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French presidential election

Le Pen defiant as Fillon's chances wane

French far-right presidential candidate Marine Le Pen has defied a European Parliament demand to refund 300,000 euros. A new survey shows previous front-runner Francois Fillon could be routed in the first election round.

Marine Le Pen looked set to lose 8,000 euros a month in European Parliament earnings from Wednesday after her Front National (FN) insisted she would not pay back 298,000 euros ($320,000).

That is the sum parliament said she misspent during its 2011-12 legislative period to employ an aide at her Paris headquarters instead of paying assistants assigned to EU parliamentarians in Strasbourg and Brussels.

EU authorities had given her until midnight Tuesday to return the money. Le Pen rejected that demand after blaming her "political opponents."

Pollsters forecast that the head of the anti-EU, anti-immigrant FN will make it through to the French presidential election runoff vote on May 7.

Fillon's chances dim

Ex-Prime Minister Francois Fillon, meanwhile, accused France's governing Socialists on Wednesday of sabotaging his previous chances in the election after a fresh survey indicated that he would be eliminated in the first round on April 23. Fillon had been the election's front-runner.

The survey, conducted by the Elabe group, showed Fillon currently third on 20 percent - down 5 percent from his position a month ago - and relegated behind the far-right's Le Pen and Emmanuel Macron, the fast-rising centrist former banker.

Participants at a conservative Republicans closed-door meeting on Wednesday said Fillon had accused the Socialists of conducting an "institutional coup d'etat."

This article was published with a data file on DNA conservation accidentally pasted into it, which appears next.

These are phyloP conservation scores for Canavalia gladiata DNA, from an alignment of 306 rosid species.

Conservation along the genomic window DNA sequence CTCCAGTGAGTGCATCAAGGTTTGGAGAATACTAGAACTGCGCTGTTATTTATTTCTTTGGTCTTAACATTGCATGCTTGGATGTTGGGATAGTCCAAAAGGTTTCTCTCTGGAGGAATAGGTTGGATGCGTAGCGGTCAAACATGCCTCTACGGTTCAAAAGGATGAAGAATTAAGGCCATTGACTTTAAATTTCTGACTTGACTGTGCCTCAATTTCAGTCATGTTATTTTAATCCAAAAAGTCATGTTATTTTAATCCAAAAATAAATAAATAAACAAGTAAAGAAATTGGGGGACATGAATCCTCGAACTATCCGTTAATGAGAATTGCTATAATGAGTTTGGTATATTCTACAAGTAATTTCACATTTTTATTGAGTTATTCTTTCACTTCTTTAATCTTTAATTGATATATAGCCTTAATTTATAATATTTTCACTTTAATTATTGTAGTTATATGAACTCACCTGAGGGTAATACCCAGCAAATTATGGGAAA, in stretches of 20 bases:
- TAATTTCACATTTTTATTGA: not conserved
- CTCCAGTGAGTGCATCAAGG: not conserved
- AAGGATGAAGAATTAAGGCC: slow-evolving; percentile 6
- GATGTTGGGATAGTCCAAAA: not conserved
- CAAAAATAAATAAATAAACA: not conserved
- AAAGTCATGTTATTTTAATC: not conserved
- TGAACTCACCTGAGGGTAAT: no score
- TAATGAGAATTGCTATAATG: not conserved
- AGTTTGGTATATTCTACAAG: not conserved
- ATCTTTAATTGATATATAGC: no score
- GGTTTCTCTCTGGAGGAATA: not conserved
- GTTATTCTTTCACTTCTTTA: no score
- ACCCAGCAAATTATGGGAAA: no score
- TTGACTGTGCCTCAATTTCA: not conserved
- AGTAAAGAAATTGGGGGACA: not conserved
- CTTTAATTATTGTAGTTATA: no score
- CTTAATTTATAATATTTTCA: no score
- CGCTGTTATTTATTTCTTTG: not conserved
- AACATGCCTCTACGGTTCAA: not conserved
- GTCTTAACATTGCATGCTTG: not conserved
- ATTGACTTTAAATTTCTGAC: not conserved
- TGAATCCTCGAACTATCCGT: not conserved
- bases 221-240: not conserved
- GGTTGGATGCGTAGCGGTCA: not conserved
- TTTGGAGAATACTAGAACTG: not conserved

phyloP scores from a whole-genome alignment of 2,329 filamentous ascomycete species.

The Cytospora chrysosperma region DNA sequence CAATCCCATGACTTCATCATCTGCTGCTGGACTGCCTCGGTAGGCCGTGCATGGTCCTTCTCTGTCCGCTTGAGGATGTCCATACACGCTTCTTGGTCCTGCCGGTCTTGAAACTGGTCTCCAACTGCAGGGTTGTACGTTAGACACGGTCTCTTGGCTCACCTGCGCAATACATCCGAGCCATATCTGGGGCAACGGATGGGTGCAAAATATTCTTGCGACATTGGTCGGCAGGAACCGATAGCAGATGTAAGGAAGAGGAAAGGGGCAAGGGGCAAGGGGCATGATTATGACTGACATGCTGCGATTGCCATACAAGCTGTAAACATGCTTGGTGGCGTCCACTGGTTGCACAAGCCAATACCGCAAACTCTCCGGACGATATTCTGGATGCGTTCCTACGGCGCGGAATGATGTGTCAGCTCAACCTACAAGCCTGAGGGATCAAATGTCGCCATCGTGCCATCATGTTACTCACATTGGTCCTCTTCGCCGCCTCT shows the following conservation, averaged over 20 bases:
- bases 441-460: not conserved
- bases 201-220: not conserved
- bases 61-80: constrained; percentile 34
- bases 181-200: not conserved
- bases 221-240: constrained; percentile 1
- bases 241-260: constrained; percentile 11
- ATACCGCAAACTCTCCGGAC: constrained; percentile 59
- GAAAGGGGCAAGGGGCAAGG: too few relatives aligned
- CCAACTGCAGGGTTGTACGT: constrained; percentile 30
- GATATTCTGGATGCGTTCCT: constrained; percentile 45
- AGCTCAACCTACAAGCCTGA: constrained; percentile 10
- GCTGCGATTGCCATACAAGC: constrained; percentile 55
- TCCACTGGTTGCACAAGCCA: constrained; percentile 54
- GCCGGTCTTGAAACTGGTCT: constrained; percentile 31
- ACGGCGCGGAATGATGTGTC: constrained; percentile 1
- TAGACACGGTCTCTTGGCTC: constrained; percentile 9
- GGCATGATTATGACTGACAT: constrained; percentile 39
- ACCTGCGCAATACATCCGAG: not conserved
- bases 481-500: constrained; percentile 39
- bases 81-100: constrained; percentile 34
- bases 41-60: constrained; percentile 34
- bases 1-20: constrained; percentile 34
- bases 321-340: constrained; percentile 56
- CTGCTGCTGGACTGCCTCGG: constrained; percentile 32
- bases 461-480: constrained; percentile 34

"We know where this affair comes from, it comes from the government, it comes from the left," Fillon told his supporters, according to the AFP news agency.

On Tuesday, he told a business conference he was "calm" about the allegations and would await the outcome an investigation by financial police.

Watch video 06:23

Polls show Le Pen in presidential runoff – Q & A with French journalist Geraldine Schwarz

Fillon hit back once more over claims by the satirical newspaper "Le Canard Enchaine" that his family members were paid large sums for "fake jobs."

Edited speeches

The newspaper raised its alleged total of payments made to Fillon's wife, Penelope, over more than a decade to around 830,000 euros.

Fillon has argued that his Welsh-born wife "always" worked for him, editing his speeches and serving his constituency at Le Mans in northern France over a decade while he was in Paris.

French lawmakers are entitled to employ family members, but attention has focused on what work was actually done.

"Le Canard Enchaine" said it had found no one who recalled Penelope Fillon working at the National Assembly building.

The paper said two of the couple's five children - Marie, a law student, and Charles - had also earned 84,000 euros working as parliamentary assistants.

The Elabe poll put Le Pen for the first round between 26 percent and 27 percent, Macron as high as 23 percent, and Fillon on 19 percent to 20 percent. Also running is the surprise Socialist candidate Benoit Hamon who polls showed had little chance of reaching the second round of voting.

ipj/sms (dpa, Reuters, AFP)

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